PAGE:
I was impressed with and inspired by the work that the both of them had done and were doing

Huzir, Claire and I hung out from time to time – sometimes it’d be at Claire and Huzir’s home, during play readings that Huzir organised for the playwriting classes he was teaching. Other times, we’d meet for meals or coffee to chat about life and to catch up.

It was over these sessions that we discussed ideas and possibilities for the future.

At the end of 2009, I asked if it were possible for me to join Checkpoint Theatre in a voluntary capacity as I wanted to contribute to the company they had founded (seeing the good work they were both doing) and also learn about the arts industry at the same time.

They agreed and I officially joined Checkpoint Theatre in Jan 2010.

What are your plans now? I know you have outlined them here. What sorts of creative writing will you be concentrating on?

My last day as a teacher will be on 9 Sep. I’ve really enjoyed teaching as it’s been a rewarding experience and I will miss interacting with my students.

After I leave the teaching service, I’ll write full-time for at least six months.

I don’t have any other scheduled commitments besides being the dramaturg for the National University of Singapore Drama Fest 2012 (which I agreed to do earlier in the year).

I want to write for six months, partly so that I have a ‘target’ to meet and also to allow myself to evaluate whether a career as a writer is suitable for me.

I have several projects in mind and I hope to accomplish all of them. They include:

  • Exploring the writing of a novel about my family, hopefully with a grant from the National Arts Council’s Arts Creation Fund. The working title for this novel is Crossroads; it will be a fictionalised recount about my family and my life as a Singaporean of mixed heritage.
  • Finishing a manuscript of poetry for submission to a publisher. The working title for this poetry collection is The Zookeeper’s Boy and other poems and will contain poems I’ve written from 2009 until the present. I currently have 14 poems, including the eponymous poem, which is about teaching. I aim to have 30 poems in the collection – 30 because I’ll be 30 next year!
  • Writing a draft of a full-length play that will be ready for the stage either next year or the year after. The working title for this play is Sons and Daughters after a song by The Decemberists and will ask questions about what would happen if we had the chance to rebuild Singapore from scratch.

Exciting times ahead for all of us and I’m looking forward to it!

BTW I realised I said the same thing about what I wanted to work on four years ago – I’ve actually been waiting for four years to do this because I had to serve my dues and I didn’t want to shirk that responsibility.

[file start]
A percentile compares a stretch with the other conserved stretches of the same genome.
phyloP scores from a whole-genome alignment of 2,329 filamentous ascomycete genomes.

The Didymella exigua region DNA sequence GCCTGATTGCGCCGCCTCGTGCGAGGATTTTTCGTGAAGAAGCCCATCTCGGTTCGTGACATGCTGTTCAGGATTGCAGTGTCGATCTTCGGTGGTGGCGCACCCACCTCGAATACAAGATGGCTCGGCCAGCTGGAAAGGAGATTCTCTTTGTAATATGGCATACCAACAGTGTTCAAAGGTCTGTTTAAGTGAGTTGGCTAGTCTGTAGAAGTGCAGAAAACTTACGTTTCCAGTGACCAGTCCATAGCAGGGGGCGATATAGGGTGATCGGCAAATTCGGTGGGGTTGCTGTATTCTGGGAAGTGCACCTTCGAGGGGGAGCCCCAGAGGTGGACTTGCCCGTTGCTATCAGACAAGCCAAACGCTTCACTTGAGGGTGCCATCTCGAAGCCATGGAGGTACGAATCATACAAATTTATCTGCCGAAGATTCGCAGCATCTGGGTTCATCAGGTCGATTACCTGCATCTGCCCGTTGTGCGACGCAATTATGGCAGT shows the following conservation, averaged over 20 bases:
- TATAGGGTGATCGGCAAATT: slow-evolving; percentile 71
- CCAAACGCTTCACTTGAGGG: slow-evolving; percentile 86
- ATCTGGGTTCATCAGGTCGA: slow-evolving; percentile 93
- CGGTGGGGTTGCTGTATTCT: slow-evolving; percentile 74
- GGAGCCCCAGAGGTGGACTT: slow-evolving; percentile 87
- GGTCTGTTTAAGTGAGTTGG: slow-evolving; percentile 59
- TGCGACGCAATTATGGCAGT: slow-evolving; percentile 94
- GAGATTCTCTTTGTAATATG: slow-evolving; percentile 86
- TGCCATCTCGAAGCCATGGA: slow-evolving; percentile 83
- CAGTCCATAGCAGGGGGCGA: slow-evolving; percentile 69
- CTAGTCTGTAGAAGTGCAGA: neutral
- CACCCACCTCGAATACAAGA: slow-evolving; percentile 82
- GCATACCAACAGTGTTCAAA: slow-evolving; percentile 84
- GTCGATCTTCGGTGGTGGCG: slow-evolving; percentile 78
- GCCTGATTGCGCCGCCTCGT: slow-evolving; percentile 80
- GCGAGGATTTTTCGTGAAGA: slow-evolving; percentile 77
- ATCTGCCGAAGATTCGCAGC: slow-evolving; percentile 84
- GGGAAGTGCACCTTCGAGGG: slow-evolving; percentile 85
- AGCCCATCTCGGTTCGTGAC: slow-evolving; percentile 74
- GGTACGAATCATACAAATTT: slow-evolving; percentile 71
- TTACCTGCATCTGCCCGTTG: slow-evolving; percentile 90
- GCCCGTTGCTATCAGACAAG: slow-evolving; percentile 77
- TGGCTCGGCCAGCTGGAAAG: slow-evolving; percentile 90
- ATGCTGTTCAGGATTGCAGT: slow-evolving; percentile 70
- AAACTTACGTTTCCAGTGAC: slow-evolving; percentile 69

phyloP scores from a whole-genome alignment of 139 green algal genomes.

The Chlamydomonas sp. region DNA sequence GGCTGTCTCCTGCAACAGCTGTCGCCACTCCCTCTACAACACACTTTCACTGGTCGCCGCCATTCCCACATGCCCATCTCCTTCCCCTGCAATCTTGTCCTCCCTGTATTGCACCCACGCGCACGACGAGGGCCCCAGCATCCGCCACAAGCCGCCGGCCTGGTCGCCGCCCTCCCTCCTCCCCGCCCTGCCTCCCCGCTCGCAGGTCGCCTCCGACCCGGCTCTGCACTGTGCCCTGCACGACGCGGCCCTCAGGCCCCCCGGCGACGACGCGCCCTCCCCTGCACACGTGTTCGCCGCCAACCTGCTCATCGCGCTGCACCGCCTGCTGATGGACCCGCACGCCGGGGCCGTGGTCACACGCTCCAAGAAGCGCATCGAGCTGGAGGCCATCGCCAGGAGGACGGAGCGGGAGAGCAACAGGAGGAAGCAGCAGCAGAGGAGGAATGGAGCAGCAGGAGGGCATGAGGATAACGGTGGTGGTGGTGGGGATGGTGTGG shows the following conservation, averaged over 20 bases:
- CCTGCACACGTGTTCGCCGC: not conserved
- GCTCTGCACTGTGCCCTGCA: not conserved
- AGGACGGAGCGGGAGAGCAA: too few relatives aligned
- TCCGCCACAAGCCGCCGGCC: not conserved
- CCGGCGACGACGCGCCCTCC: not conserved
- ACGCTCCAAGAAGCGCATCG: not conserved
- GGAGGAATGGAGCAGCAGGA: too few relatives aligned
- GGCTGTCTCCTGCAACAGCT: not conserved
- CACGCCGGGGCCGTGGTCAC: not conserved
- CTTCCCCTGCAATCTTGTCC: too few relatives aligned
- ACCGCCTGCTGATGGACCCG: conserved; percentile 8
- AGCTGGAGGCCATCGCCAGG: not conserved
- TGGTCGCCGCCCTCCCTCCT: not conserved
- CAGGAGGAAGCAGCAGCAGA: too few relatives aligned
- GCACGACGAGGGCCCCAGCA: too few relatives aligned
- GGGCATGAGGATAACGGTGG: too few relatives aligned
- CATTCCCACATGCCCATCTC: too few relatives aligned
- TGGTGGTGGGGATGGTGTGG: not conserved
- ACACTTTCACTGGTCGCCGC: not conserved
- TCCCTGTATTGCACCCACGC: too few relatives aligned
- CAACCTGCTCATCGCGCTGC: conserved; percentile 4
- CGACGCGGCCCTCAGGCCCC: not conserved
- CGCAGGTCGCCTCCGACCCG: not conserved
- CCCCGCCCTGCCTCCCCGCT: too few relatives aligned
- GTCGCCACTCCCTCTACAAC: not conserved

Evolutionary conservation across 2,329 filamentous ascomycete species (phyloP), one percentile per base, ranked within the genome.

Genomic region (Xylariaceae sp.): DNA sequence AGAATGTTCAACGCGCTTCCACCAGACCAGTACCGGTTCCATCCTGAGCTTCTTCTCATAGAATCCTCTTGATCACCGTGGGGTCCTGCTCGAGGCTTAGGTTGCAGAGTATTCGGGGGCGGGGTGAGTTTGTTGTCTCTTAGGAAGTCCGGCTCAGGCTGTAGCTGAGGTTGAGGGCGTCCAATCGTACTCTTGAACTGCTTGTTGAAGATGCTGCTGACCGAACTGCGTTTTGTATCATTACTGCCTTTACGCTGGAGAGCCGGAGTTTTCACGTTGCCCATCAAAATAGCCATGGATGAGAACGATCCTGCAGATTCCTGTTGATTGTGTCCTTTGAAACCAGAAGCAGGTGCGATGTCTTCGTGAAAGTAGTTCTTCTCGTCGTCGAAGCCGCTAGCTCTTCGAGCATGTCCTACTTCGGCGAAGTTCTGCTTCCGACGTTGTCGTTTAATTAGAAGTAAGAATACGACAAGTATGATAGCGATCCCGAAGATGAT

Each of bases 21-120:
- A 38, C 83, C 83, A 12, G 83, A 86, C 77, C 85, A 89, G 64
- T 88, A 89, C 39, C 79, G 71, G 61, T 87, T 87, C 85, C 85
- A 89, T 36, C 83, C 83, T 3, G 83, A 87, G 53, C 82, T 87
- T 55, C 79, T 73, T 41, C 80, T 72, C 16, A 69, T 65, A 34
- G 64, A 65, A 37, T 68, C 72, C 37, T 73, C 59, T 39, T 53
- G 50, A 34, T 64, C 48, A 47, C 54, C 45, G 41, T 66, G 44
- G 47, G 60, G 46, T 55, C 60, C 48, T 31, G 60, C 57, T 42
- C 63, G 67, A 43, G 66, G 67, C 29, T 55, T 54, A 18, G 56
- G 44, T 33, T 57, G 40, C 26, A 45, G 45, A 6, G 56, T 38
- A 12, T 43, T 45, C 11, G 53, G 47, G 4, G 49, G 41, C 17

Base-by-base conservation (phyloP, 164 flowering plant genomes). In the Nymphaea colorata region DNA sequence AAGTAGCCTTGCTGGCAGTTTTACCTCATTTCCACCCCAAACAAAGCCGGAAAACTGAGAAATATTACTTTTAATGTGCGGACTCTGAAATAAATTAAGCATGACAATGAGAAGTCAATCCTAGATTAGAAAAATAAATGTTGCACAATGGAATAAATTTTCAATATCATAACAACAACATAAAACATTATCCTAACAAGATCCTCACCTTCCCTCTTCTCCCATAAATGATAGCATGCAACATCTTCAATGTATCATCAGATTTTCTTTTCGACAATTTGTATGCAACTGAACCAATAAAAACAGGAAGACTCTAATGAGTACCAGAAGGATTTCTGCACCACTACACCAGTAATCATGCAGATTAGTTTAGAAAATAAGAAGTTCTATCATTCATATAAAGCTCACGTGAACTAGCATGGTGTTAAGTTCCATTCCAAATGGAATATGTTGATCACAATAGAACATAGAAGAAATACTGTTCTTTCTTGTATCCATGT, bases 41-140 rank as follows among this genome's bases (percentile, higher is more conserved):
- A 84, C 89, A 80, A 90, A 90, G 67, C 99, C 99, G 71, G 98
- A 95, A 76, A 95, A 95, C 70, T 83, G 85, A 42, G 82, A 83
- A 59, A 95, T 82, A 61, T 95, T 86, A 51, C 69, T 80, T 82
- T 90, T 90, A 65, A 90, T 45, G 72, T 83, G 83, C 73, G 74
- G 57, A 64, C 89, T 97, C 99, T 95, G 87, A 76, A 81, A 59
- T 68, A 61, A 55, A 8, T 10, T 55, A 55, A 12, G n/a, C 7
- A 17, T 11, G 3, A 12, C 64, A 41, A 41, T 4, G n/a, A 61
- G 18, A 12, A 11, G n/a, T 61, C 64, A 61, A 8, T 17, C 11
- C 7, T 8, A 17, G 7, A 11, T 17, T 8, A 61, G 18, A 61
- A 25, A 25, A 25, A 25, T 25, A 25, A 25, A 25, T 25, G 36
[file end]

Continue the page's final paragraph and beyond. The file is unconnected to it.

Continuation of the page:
Last but not least, very important links which you MUST click on:

E-mail Interview for Feature Story in NUS Artzone.

This post has been sitting in my Drafts folder for the last few months because I never found the chance/opportunity to post it. But today, I have the perfect excuse to do so: Google Alerts notified me about this article earlier this morning, and me relating this incident to you provides a nice segue for me to put up the e-mail interview and my responses in full!


  1. How is it like working with each other?
    Great! Jon and I have learnt a lot from each other over this production and the last. I’m glad to have had the opportunity to work with him, as he’s very committed to the craft and is always working to get the best out of the text: whether it is in terms of using the best line to convey a certain meaning, or in terms of putting the actors through their paces in order for them to convey the best emotion.
  2. What changes were implemented from the previous run of OTOT in 2008?
    The main consideration has always been giving the customers what they want, so we’ve listened to audience feedback when revising the plays. We wanted to make the play a better experience for audience in terms of entertainment and artistic value, so I’ve made changes to the action and the dialogue. For example, there were some concerns that last year’s version of Full Tank! was draggy and heavy-handed; I’ve gone through the script again to cut out repetitive lines and reduce clumsy expressions.

    At the same time, I actually experimented with a few different scenarios, character motivations, etc. while making revisions to the script that was used during the OCBC Singapore Theatre Festival 2008. However, I’ve returned to the original plot that made Full Tank! a success, because I realised the stories that were told were what endeared the play to the audience. All that was needed was a bit of tweaking to the mechanics of the plot and it’d be good to go.
  3. Did you join any Arts clubs/Theatre societies when you were an undergraduate?
    I was a hostelite through and through so I participated mainly in activities within Kent Ridge Hall. I co-wrote and edited two Hall Productions and contributed three short plays for an Inter-Hall Drama Fest in 2008 (one of which – The Last Political Animal – was censored by the Media Development Authority).

    However, I think it wouldn’t be wrong to say that participating in activities outside of clubs and societies might have had a greater part to play in helping me hone my writing abilities. I read two modules taught by Huzir Sulaiman – EN2271: Introduction to Playwriting and EN3271: Advanced Playwriting. It was during that period that an early draft of Radio Silence, an absurd play about National Service, was read by Ivan Heng. This resulted in Ivan nominating me to participate in World Interplay 2007, an international playwriting festival held in Australia. My participation in this festival was co-funded by grants from the University Scholars Programme.
  4. What led to your decision to pursue a career in the Arts?
    Unlike the others, I’m not working in the Arts full-time. I’m actually teaching the General Paper at Saint Andrew’s Junior College, but I still enjoy writing as a means through which I can take part in the Singaporean conversation about things that aren’t always very easy to talk about in the mainstream.